KABUL, Afghanistan — Three separate Taliban attacks killed at least 19 people in Afghanistan on Saturday, including a senior judicial official and personnel working to clear one of the most heavily mined regions of the world.
The attacks came amid a spike in violence just weeks before the international military mission in Afghanistan comes to an end on Dec. 31., 13 years after the September 11 attacks sparked a U.S.-led invasion to rid Afghanistan of the Taliban's extremist regime.
As the Taliban insurgency vows to maintain its current campaign against government, military and foreign targets, the attacks have sparked tight security in Kabul and concerns among Afghans that the situation can only worsen after foreign forces have transitioned to a support role from Jan. 1.
The U.S. and NATO will leave around 13,000 troops in the country, with sliding reductions over the coming two years. With the end of NATO's International Security Assistance Force, the residual troops are meant to offer training and support to Afghan security forces that have been leading the anti-insurgency fight while suffering record casualties since the middle of last year.
President Ashraf Ghani made it clear during recent overseas trips that he believes Afghanistan needs ongoing financial and military support as the insurgency intensifies and spreads.
"We are not yet able to do everything alone. Your continued support will, therefore, be key in ensuring that our collective gains of the 13 years will be enduring," Ghani told NATO foreign ministers in Brussels earlier this month.
U.S. President Barack Obama's decision to extend the remit of the U.S. troops remaining in the Afghanistan, allowing them to conduct anti-terrorist operations against the Taliban as well as al Qaeda, and to provide combat support as necessary, also tacitly acknowledges the security challenges the country faces.
The Taliban claimed responsibility for the Saturday attacks, as well as one late Friday in which two American soldiers were killed, according to an international military official who spoke to The Associated Press on condition of anonymity as the information wasn't authorized for release. The soldiers died when a suicide bomber targeted their convoy near the Bagram air base, outside Kabul in Parwan province.
Their deaths took to 65 the total number of international troops to die in Afghanistan this year, 50 of them Americans. Some 3,500 foreign forces, including at least 2,210 American soldiers, have been killed since the war began in 2001. By comparison, Afghan security casualties spiked 6.5 percent this year, with 4,634 killed in action by the end of September.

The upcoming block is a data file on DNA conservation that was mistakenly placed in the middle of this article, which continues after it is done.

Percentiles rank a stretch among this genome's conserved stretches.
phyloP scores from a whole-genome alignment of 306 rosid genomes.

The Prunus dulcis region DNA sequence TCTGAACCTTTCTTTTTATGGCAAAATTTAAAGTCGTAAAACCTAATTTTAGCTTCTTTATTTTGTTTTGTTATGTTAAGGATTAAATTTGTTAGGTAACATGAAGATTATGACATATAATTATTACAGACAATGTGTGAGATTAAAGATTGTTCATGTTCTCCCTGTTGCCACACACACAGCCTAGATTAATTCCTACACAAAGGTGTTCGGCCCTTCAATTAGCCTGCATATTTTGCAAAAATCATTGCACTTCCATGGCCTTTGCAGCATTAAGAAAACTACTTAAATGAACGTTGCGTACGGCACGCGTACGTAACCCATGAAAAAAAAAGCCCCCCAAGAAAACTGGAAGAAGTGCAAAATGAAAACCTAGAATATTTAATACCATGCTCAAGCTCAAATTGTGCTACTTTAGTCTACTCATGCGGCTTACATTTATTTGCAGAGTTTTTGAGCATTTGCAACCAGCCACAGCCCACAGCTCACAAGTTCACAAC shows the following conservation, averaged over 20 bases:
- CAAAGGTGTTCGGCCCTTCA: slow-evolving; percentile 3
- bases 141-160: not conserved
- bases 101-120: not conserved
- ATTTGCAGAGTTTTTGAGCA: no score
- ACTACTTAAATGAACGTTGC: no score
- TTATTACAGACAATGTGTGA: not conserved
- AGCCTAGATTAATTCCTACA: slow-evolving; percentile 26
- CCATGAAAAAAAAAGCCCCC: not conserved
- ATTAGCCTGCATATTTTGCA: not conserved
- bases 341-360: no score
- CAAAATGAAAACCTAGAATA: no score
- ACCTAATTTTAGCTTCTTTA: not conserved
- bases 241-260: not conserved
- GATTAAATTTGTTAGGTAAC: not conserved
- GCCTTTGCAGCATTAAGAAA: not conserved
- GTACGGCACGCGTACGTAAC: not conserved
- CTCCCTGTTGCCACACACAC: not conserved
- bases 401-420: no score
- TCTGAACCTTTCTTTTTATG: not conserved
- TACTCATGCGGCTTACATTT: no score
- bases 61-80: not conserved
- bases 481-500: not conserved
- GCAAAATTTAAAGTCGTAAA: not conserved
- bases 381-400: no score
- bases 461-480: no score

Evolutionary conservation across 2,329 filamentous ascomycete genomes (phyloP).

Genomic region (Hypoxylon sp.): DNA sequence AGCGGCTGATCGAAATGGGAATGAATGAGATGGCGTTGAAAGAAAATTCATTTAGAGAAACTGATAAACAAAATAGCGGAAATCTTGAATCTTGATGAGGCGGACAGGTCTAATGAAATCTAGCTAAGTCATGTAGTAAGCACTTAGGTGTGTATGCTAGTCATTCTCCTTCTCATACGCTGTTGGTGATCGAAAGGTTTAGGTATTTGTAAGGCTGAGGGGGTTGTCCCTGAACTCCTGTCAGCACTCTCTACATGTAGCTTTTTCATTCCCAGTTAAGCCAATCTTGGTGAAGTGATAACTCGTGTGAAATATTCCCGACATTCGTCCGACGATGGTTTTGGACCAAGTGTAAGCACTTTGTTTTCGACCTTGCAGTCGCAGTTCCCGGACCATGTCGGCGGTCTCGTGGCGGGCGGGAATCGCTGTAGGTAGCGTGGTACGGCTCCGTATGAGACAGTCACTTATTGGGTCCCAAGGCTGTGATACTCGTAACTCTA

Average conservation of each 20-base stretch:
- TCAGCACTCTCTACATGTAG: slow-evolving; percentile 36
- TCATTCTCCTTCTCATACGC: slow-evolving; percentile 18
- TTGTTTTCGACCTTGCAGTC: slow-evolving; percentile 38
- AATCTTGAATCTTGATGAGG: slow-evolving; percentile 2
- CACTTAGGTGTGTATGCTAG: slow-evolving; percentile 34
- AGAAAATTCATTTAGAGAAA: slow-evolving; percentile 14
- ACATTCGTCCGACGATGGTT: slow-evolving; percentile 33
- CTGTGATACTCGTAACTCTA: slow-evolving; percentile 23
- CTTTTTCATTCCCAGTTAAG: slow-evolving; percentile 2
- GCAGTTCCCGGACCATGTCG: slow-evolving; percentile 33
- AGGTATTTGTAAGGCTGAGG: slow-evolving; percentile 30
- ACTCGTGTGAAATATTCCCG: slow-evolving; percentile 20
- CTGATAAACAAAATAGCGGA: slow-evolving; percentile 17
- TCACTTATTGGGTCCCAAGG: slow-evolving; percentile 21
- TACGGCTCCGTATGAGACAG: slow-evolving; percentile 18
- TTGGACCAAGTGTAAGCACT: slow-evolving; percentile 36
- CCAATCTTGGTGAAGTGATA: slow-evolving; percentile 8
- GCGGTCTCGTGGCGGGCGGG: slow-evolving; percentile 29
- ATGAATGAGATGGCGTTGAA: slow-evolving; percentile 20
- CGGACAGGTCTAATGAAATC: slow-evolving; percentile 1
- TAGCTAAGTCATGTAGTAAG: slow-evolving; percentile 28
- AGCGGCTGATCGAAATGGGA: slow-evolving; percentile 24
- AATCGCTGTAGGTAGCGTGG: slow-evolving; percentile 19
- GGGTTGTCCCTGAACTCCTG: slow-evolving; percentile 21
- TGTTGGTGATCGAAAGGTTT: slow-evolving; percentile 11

Maj. Gen. Afzal Aman, chief of operations at the Defense Ministry, said that six Afghan soldiers died when a suicide bomber attacked a bus taking them home late Saturday afternoon.
He said the attack was most likely carried out by a suicide bomber on foot. Eyewitnesses said the bus was a totally destroyed by fire.
Hashmat Stanekzai, spokesman for the Kabul police, said a total of 18 people were wounded, soldiers and civilians.
Early Saturday, gunmen shot dead Atiqullah Rawoofi, the head of the court's secretariat in Kabul's northwestern suburbs, said Farid Afzali, chief of the Kabul police criminal investigation unit. Rawoofi was walking from his home to his car on his way to work when he was shot dead by militants, he said.
Hours later Taliban fighters shot dead at least 12 workers clearing mines in southern Afghanistan, authorities said.
The attack targeting the mine-clearing operation struck southern Helmand province between its Nad Ali and Washir districts, police spokesman Farid Ahmad Obaid said. He said Taliban militants killed at least 12 workers and wounded another 12. Afghan soldiers later began a firefight with the insurgents, he said.
Obaid identified the company working on the project as Star Link. An employee of Star Link, who spoke on condition of anonymity as he was not authorized to speak to journalists, said that the number of dead could be higher.
Mohammad Din, a Star Link manager, separately said 81 workers were at the site when the gunmen arrived.
Afghanistan, which has suffered decades of continuous war, is one of the most heavily mined countries in the world. The nonprofit Halo Trust estimates some 640,000 mines have been laid there since 1979 and at least 20,500 people have been killed and wounded by such ordinance since.
Those working on projects to clear mines are often targeted by the Taliban and other insurgents in the country. In April, Taliban fighters killed 12 people working on a mine-clearing project in Logar province, south of Kabul.
Ghani condemned the attack on the mine-clearing personnel, calling it inhuman and un-Islamic. "It's the work of the enemies of Afghanistan," he said in a statement.
The president has rarely made public comments about the violence though he is often pictured visiting the wounded and bereaved in the aftermath of deadly attacks.
He has been criticized for referring to the Taliban as "political opponents" and is pursuing a foreign policy strategy aimed at pressuring Pakistan to curtail its support of insurgent groups that enjoy the protection of its intelligence services.
His decision to sign bilateral security agreements with Washington and NATO, allowing an enduring military presence, has been identified as one reason for the aggravated violence, angering insurgents and their sponsors who had hoped to see an end to foreign participation in the war as it drags on for at least another two years.
Associated Press writer Mirwais Khan in Kandahar, Afghanistan, contributed to this report. Follow Lynne O'Donnell on Twitter at https://twitter.com/lynnekodonnell